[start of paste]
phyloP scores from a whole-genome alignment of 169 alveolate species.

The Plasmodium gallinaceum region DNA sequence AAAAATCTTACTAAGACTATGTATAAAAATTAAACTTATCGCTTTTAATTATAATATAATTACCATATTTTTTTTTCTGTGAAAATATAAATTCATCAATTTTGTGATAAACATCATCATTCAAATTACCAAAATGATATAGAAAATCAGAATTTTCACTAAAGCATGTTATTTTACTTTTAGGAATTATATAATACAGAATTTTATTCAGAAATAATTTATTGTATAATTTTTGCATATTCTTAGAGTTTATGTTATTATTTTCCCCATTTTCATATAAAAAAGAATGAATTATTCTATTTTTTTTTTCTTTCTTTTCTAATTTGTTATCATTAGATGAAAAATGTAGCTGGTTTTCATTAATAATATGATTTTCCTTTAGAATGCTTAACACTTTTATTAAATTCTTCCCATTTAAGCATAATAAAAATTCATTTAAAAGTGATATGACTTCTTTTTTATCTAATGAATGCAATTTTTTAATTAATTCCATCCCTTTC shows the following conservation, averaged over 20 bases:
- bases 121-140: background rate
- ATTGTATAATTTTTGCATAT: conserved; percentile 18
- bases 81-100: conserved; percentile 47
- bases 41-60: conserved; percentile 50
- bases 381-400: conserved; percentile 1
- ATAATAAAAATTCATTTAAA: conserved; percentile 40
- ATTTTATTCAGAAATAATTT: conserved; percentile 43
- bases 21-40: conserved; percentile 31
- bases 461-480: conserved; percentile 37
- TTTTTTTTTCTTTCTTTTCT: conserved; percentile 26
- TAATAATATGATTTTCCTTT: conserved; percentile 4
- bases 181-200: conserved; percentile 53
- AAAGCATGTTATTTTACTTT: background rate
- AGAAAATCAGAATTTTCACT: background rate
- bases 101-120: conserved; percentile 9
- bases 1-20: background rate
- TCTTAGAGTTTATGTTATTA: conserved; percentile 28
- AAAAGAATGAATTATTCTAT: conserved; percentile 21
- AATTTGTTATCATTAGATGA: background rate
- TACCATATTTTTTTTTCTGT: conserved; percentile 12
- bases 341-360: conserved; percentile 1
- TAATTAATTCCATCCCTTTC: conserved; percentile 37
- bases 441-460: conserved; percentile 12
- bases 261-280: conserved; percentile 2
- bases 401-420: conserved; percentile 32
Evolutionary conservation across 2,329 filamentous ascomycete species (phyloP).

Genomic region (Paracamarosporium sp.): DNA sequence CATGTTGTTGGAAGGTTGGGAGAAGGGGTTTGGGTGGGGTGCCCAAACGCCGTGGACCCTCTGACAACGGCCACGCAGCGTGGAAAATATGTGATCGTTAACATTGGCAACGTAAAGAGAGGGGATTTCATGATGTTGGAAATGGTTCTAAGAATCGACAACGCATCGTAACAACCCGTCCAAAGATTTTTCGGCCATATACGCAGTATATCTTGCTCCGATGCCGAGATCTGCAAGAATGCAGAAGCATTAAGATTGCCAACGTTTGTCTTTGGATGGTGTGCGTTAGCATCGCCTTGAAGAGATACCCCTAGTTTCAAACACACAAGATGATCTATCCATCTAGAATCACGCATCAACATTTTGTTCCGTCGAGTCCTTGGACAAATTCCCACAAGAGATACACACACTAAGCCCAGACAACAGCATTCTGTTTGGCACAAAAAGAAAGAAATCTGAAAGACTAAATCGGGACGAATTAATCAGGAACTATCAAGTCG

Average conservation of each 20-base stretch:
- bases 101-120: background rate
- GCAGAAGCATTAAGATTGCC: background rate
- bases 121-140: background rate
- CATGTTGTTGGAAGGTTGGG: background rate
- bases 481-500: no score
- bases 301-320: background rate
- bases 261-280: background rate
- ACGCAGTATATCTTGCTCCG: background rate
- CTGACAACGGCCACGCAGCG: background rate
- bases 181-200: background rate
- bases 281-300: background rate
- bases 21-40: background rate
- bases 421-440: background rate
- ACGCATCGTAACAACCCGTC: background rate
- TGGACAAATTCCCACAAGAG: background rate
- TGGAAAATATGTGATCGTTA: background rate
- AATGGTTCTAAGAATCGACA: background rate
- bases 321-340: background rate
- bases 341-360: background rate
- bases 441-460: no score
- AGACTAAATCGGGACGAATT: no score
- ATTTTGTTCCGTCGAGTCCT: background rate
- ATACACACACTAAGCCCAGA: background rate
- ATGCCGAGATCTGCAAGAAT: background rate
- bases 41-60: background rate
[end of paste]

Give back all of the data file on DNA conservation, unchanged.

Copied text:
phyloP scores from a whole-genome alignment of 169 alveolate species.

The Plasmodium gallinaceum region DNA sequence AAAAATCTTACTAAGACTATGTATAAAAATTAAACTTATCGCTTTTAATTATAATATAATTACCATATTTTTTTTTCTGTGAAAATATAAATTCATCAATTTTGTGATAAACATCATCATTCAAATTACCAAAATGATATAGAAAATCAGAATTTTCACTAAAGCATGTTATTTTACTTTTAGGAATTATATAATACAGAATTTTATTCAGAAATAATTTATTGTATAATTTTTGCATATTCTTAGAGTTTATGTTATTATTTTCCCCATTTTCATATAAAAAAGAATGAATTATTCTATTTTTTTTTTCTTTCTTTTCTAATTTGTTATCATTAGATGAAAAATGTAGCTGGTTTTCATTAATAATATGATTTTCCTTTAGAATGCTTAACACTTTTATTAAATTCTTCCCATTTAAGCATAATAAAAATTCATTTAAAAGTGATATGACTTCTTTTTTATCTAATGAATGCAATTTTTTAATTAATTCCATCCCTTTC shows the following conservation, averaged over 20 bases:
- bases 121-140: background rate
- ATTGTATAATTTTTGCATAT: conserved; percentile 18
- bases 81-100: conserved; percentile 47
- bases 41-60: conserved; percentile 50
- bases 381-400: conserved; percentile 1
- ATAATAAAAATTCATTTAAA: conserved; percentile 40
- ATTTTATTCAGAAATAATTT: conserved; percentile 43
- bases 21-40: conserved; percentile 31
- bases 461-480: conserved; percentile 37
- TTTTTTTTTCTTTCTTTTCT: conserved; percentile 26
- TAATAATATGATTTTCCTTT: conserved; percentile 4
- bases 181-200: conserved; percentile 53
- AAAGCATGTTATTTTACTTT: background rate
- AGAAAATCAGAATTTTCACT: background rate
- bases 101-120: conserved; percentile 9
- bases 1-20: background rate
- TCTTAGAGTTTATGTTATTA: conserved; percentile 28
- AAAAGAATGAATTATTCTAT: conserved; percentile 21
- AATTTGTTATCATTAGATGA: background rate
- TACCATATTTTTTTTTCTGT: conserved; percentile 12
- bases 341-360: conserved; percentile 1
- TAATTAATTCCATCCCTTTC: conserved; percentile 37
- bases 441-460: conserved; percentile 12
- bases 261-280: conserved; percentile 2
- bases 401-420: conserved; percentile 32
Evolutionary conservation across 2,329 filamentous ascomycete species (phyloP).

Genomic region (Paracamarosporium sp.): DNA sequence CATGTTGTTGGAAGGTTGGGAGAAGGGGTTTGGGTGGGGTGCCCAAACGCCGTGGACCCTCTGACAACGGCCACGCAGCGTGGAAAATATGTGATCGTTAACATTGGCAACGTAAAGAGAGGGGATTTCATGATGTTGGAAATGGTTCTAAGAATCGACAACGCATCGTAACAACCCGTCCAAAGATTTTTCGGCCATATACGCAGTATATCTTGCTCCGATGCCGAGATCTGCAAGAATGCAGAAGCATTAAGATTGCCAACGTTTGTCTTTGGATGGTGTGCGTTAGCATCGCCTTGAAGAGATACCCCTAGTTTCAAACACACAAGATGATCTATCCATCTAGAATCACGCATCAACATTTTGTTCCGTCGAGTCCTTGGACAAATTCCCACAAGAGATACACACACTAAGCCCAGACAACAGCATTCTGTTTGGCACAAAAAGAAAGAAATCTGAAAGACTAAATCGGGACGAATTAATCAGGAACTATCAAGTCG

Average conservation of each 20-base stretch:
- bases 101-120: background rate
- GCAGAAGCATTAAGATTGCC: background rate
- bases 121-140: background rate
- CATGTTGTTGGAAGGTTGGG: background rate
- bases 481-500: no score
- bases 301-320: background rate
- bases 261-280: background rate
- ACGCAGTATATCTTGCTCCG: background rate
- CTGACAACGGCCACGCAGCG: background rate
- bases 181-200: background rate
- bases 281-300: background rate
- bases 21-40: background rate
- bases 421-440: background rate
- ACGCATCGTAACAACCCGTC: background rate
- TGGACAAATTCCCACAAGAG: background rate
- TGGAAAATATGTGATCGTTA: background rate
- AATGGTTCTAAGAATCGACA: background rate
- bases 321-340: background rate
- bases 341-360: background rate
- bases 441-460: no score
- AGACTAAATCGGGACGAATT: no score
- ATTTTGTTCCGTCGAGTCCT: background rate
- ATACACACACTAAGCCCAGA: background rate
- ATGCCGAGATCTGCAAGAAT: background rate
- bases 41-60: background rate